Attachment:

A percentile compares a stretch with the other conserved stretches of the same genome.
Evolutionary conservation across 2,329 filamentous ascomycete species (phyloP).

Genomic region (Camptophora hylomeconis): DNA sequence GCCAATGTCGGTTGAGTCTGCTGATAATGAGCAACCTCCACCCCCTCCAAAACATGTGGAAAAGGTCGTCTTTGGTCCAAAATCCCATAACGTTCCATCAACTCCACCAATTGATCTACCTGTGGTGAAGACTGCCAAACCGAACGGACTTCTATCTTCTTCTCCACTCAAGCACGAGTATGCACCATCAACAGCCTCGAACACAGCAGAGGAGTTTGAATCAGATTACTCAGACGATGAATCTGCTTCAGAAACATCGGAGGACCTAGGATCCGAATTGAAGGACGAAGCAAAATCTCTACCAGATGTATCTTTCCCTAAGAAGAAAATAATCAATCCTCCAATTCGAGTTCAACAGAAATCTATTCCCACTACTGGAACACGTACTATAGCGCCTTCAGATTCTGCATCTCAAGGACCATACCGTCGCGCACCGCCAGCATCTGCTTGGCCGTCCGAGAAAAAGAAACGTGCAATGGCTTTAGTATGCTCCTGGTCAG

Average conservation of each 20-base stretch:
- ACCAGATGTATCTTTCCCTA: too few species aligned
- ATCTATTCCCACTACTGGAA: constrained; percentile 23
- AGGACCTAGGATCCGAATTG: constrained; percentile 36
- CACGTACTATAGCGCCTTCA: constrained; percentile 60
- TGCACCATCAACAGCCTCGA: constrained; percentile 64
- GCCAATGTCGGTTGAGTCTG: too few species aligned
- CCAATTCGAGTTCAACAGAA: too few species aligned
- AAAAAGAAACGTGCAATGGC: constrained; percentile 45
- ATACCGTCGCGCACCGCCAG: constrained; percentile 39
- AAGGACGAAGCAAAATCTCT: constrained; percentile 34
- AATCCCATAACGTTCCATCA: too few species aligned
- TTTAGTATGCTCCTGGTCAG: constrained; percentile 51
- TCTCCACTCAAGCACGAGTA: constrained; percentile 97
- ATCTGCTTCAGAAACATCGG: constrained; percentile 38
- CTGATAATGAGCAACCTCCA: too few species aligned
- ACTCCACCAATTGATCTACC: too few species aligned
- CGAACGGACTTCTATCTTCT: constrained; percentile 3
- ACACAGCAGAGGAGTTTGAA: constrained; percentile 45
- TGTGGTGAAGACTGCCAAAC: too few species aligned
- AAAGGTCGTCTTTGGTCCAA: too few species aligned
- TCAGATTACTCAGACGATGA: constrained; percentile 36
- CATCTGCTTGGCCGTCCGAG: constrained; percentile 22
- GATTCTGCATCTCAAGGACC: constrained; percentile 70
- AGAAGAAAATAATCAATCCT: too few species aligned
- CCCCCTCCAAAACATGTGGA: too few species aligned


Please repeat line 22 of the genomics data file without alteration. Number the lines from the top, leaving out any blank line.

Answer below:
- ACACAGCAGAGGAGTTTGAA: constrained; percentile 45